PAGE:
This morning I wrapped up a new package called Phing_d51PearPkg2Task. As the name might suggest, it's a new phing task that replaces the existing pearpkg2 task. I created it because I was - make your sure you're sitting down for this one - turned off by its abstraction. Everything was done via a mapping or option element and it just seemed rather obscure.
The package still has a long way to go, there's some hard-coded areas that I just took the shortcut on because I was in a "just make it work" mode when I finished it out. For example, it assumes you're using at least PEAR 1.6.0 and PHP 5.2.3 which shouldn't be a problem for anyone, because we all keep both of PEAR and PHP completely up-to-date... right? :-) As it stands, this scratches a particular itch that I had; as the itch moves around I'll add more features.
Extending phing is straight forward. The only real gotcha here is how to name your class. If you're familiar with PEAR's naming convention, it will make your skin crawl. They use a Java'esque naming structure in which you load your new task with a <taskdef> call following their Java counterpart, Ant's lead. Assuming you've installed my package, you would load the new task along these lines:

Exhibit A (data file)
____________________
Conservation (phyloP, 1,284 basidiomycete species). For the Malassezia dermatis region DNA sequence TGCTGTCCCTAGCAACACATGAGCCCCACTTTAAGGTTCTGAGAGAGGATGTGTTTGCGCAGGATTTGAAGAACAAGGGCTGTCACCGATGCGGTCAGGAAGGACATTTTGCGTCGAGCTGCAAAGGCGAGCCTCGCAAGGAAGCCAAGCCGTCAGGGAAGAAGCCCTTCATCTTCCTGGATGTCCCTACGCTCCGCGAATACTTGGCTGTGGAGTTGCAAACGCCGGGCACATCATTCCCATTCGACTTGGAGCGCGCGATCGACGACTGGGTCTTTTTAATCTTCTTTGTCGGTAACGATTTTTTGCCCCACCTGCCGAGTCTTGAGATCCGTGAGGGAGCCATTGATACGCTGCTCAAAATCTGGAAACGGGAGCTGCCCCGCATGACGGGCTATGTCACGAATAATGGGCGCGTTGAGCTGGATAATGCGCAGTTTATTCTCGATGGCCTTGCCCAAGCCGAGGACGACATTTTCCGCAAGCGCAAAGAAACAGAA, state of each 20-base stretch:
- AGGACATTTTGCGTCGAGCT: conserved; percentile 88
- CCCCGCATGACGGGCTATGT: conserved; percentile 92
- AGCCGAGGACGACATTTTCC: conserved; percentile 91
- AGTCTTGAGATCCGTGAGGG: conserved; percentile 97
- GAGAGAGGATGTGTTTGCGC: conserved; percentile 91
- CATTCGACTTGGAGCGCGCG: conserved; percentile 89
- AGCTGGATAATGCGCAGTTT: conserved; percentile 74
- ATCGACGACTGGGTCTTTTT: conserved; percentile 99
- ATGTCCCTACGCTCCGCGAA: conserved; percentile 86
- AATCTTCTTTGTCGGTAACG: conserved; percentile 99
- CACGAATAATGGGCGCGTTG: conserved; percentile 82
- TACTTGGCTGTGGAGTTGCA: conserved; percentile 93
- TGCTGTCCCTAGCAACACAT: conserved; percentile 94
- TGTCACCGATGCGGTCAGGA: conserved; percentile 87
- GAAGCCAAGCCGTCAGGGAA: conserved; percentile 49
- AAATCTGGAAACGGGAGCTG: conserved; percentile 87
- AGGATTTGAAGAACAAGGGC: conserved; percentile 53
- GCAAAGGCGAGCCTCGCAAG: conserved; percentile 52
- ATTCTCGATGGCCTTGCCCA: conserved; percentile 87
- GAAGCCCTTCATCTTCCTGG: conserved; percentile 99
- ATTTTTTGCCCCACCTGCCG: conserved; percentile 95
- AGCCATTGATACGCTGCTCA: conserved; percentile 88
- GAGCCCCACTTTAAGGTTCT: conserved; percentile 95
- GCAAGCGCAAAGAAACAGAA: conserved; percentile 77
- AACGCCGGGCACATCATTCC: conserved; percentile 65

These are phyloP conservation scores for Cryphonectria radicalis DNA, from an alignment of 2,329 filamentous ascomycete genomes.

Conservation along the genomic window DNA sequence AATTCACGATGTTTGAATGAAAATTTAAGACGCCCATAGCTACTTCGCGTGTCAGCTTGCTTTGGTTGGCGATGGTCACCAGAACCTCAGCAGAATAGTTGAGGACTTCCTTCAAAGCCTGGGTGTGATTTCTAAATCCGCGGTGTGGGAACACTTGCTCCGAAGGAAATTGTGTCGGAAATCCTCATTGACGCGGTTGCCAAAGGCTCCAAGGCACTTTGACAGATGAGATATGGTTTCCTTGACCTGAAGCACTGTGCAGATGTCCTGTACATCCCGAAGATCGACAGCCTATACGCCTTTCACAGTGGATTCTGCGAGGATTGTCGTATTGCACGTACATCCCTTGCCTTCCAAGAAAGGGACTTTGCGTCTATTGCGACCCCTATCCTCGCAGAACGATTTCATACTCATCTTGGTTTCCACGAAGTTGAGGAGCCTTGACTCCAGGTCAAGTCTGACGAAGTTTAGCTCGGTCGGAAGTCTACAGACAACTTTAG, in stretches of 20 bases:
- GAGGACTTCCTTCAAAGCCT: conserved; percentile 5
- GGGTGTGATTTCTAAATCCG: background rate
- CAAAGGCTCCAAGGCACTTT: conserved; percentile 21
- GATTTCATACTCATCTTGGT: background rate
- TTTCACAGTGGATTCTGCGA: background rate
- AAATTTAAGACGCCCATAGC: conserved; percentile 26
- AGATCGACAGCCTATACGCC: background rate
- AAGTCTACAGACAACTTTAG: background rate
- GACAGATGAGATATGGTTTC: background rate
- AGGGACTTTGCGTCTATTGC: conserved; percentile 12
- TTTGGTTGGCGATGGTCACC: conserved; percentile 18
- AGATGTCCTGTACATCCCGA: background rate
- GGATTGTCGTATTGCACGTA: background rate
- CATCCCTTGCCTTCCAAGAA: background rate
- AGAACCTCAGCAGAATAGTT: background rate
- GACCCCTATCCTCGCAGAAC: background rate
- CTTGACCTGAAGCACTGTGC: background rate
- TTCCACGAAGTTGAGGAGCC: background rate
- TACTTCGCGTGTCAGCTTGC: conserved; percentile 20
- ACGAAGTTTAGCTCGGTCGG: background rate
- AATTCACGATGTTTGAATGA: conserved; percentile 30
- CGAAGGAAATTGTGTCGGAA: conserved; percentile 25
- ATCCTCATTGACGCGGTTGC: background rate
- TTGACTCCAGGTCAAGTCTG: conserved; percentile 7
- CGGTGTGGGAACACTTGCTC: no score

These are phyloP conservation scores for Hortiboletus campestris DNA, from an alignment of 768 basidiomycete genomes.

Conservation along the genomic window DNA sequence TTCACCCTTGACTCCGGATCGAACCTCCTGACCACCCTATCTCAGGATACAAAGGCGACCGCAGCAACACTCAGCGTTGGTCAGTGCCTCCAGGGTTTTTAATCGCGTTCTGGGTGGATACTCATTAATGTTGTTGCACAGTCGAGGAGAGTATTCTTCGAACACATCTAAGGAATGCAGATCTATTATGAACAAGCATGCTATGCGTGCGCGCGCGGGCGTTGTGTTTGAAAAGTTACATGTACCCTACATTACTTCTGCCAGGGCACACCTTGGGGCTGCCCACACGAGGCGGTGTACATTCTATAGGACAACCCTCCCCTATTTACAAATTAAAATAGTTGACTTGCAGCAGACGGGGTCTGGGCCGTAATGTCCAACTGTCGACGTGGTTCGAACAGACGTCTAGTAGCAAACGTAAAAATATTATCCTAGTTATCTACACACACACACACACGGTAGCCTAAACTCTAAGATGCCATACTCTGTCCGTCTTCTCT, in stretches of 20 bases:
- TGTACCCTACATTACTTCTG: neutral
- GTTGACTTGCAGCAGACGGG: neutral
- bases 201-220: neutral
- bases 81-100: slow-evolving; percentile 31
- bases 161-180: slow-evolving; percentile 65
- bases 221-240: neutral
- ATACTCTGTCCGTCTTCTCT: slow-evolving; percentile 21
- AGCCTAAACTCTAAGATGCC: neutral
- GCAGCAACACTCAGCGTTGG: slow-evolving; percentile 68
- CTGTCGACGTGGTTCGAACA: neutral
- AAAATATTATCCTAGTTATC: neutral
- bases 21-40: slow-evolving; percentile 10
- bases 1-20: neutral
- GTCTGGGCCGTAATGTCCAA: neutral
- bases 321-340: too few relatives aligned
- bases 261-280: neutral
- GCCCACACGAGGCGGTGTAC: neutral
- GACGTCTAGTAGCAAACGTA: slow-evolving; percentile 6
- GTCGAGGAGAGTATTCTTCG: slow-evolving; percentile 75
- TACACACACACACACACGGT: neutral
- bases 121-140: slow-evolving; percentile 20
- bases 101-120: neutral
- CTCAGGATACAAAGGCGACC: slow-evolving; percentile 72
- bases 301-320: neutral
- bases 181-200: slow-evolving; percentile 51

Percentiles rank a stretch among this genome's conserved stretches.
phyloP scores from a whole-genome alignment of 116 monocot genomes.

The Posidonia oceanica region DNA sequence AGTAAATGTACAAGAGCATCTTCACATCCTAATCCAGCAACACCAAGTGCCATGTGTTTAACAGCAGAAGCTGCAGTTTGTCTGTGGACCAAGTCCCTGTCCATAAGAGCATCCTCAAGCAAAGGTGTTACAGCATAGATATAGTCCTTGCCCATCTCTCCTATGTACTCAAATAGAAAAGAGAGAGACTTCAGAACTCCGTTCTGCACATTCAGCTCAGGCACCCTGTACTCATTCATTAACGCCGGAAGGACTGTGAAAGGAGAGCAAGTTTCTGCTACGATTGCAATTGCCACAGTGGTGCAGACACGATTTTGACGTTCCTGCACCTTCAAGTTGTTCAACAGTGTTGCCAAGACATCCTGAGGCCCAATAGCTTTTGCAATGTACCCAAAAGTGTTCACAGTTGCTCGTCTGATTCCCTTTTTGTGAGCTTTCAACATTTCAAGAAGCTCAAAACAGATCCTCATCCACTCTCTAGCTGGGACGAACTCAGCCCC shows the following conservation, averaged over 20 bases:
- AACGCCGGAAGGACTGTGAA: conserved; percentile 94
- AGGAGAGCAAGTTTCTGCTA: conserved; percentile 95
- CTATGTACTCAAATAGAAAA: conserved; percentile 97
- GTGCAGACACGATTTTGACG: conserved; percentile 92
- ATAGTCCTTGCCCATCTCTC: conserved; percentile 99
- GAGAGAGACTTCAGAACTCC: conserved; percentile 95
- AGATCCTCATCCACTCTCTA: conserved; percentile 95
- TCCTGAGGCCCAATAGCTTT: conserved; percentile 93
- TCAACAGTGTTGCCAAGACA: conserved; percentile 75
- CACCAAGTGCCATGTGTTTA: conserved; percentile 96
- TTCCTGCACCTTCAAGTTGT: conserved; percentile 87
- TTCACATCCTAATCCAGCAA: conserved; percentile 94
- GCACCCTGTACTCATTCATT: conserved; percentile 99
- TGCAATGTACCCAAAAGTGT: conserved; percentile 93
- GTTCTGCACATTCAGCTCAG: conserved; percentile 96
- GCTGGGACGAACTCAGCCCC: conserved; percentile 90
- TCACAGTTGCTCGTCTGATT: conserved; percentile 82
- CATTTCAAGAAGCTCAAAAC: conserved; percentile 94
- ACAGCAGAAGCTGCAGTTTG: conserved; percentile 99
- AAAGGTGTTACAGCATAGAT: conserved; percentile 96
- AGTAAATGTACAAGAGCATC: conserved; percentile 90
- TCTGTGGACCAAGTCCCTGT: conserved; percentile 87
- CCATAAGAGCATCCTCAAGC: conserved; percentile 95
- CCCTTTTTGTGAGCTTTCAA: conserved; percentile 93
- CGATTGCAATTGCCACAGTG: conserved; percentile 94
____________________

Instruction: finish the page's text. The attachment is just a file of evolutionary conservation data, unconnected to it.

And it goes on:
<taskdef classname="phing.tasks.ext.d51PearPkg2Task" name="d51pearpkg2" />
This file is located in your include_path under phing/tasks/ext/d51PearPkg2Task.php. Using a PEAR naming convention, its class name would have been phing_tasks_ext_d51PearPkg2Task, however, phing also uses the name would be used in Java - albeit there with namespaces - so the class name is d51PearPkg2Task.
Beyond that, the code is quite simple. You must declare a setter method to handle each attribute.
setBaseInstallDir($base_install_dir) would handle a
baseinstalldir attribute. Likewise, each sub-element must have a create method that returns an object to handle any sub-elements and attributes it might carry.
createLicense() will handle any <license> elements it encounters.
Two other methods are required for tasks,
main(). The former handles any initialization the object might need to do outside of the constructor while the latter is the main entry point that phing calls to actually run the test.
main() is called after all of the attributes and elements have been handled, so all that's left at that point is to actually do what your task is supposed to.
That's all there is to it. Of course, you can place your phing task wherever you like, so long as it's accessible via the include_path with the dots representing slashes in the path. With custom tasks, you can do anything with phing you can do with PHP. Seeing how easy they are to add, it really makes phing a powerful choice for building any sort of project. Now, I just need to wrap an API to my fridge as a PHP extension so I can add a <bringcoldbeer> task. :-)